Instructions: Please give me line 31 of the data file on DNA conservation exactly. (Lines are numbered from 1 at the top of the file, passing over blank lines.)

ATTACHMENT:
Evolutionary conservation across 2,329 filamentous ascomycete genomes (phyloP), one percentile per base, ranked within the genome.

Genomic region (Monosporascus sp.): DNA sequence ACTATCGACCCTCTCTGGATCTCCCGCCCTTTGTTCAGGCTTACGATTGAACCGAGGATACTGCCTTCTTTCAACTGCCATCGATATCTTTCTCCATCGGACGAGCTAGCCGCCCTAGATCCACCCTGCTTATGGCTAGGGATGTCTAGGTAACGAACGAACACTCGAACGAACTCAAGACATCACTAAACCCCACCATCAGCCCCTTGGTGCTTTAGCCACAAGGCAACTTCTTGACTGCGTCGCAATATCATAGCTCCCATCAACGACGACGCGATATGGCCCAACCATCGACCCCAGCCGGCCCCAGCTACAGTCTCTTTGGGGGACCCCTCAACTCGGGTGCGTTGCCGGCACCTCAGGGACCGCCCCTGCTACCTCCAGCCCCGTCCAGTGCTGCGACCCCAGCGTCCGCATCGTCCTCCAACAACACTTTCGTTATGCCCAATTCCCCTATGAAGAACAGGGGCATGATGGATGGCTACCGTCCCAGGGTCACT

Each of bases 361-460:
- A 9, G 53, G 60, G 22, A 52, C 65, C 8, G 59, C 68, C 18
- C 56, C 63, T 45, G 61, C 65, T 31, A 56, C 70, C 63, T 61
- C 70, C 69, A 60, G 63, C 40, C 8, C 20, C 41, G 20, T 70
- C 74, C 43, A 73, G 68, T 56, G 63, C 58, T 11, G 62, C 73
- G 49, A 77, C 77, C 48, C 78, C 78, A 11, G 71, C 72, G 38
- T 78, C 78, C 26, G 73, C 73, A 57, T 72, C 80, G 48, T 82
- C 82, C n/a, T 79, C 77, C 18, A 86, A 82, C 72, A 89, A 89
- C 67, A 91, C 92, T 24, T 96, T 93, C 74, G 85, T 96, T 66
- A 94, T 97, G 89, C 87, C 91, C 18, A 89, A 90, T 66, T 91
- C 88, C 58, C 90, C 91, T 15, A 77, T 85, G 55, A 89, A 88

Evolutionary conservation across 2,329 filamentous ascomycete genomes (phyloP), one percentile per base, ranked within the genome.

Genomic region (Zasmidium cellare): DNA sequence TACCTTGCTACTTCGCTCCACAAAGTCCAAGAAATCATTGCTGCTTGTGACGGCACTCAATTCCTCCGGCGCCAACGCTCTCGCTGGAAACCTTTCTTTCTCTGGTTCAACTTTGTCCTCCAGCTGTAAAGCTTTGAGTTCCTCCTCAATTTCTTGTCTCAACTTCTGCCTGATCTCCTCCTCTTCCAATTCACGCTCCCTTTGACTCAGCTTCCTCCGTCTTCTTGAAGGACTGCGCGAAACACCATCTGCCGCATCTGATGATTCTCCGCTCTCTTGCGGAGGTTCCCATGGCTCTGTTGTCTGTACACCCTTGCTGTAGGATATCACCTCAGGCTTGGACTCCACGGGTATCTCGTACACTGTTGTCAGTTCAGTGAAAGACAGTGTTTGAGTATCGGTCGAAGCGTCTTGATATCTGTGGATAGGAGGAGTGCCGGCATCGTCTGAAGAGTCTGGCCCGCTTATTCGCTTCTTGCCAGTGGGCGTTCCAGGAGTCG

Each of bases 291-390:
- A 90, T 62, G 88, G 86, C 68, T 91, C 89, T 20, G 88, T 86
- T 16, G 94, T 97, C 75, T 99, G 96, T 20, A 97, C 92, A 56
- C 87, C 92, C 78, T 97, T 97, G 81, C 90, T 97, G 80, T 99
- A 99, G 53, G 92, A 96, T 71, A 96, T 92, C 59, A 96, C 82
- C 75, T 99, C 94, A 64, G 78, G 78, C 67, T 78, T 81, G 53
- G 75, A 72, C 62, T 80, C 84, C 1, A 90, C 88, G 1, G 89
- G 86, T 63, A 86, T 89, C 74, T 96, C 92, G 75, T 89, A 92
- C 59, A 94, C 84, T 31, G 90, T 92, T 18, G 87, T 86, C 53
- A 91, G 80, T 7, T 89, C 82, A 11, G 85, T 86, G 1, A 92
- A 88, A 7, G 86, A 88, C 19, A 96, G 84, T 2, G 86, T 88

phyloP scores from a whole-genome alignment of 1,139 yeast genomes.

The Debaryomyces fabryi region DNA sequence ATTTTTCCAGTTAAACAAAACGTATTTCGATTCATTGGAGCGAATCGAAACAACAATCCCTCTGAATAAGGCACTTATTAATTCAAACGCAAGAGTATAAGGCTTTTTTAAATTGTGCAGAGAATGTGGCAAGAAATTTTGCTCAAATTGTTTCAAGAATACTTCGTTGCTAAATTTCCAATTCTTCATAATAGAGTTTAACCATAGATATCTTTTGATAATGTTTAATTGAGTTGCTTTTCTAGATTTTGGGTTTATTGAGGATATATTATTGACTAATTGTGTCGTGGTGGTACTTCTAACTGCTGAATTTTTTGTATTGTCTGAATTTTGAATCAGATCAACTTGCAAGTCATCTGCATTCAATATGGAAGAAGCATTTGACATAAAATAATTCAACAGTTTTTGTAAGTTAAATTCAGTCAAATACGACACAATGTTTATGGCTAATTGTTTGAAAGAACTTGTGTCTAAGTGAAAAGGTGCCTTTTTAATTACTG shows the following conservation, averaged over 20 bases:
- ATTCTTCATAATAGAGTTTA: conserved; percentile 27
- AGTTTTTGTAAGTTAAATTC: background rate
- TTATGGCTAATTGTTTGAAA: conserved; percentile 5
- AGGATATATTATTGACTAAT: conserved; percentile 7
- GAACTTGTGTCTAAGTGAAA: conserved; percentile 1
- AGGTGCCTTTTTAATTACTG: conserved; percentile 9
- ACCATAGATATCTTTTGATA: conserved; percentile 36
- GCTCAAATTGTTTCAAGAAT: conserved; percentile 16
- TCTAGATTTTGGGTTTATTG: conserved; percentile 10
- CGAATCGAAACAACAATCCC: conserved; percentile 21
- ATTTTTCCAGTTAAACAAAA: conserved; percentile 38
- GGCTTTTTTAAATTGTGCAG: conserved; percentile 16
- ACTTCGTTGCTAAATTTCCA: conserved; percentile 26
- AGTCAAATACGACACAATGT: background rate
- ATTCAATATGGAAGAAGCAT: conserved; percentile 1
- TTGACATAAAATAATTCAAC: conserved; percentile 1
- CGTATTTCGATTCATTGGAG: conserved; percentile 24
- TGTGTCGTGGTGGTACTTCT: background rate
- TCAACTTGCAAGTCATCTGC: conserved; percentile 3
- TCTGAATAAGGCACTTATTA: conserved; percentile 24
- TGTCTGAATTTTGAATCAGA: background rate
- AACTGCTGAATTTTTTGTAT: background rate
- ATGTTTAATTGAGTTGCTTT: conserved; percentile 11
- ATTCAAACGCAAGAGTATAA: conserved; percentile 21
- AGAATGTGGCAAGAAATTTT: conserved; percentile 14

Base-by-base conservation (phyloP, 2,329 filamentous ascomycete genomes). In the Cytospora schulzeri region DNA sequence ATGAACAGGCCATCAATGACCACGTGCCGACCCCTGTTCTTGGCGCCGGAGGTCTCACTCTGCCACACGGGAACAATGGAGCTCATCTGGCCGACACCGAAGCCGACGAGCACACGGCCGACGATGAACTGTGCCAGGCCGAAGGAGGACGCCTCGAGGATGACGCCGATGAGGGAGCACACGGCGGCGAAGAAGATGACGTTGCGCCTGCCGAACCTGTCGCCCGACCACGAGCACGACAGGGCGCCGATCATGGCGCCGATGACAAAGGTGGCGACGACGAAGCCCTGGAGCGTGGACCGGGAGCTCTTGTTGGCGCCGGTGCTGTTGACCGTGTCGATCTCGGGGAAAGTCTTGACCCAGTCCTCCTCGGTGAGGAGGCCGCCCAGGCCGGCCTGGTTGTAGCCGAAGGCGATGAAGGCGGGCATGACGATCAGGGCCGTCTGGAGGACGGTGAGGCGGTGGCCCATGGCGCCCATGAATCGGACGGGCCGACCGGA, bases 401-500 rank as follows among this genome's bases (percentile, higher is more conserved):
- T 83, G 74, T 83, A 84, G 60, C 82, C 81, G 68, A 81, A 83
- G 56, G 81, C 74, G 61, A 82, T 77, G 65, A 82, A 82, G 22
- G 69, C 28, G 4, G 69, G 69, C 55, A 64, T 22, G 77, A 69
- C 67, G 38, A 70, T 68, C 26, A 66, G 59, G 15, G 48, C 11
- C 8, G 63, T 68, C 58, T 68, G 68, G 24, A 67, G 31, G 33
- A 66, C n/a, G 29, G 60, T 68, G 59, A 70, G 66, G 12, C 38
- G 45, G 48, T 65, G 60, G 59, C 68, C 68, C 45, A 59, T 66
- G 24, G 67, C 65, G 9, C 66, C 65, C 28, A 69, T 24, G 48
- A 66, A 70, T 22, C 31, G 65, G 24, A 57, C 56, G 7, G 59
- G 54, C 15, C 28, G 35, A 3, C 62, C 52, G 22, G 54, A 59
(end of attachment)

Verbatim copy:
- TTATGGCTAATTGTTTGAAA: conserved; percentile 5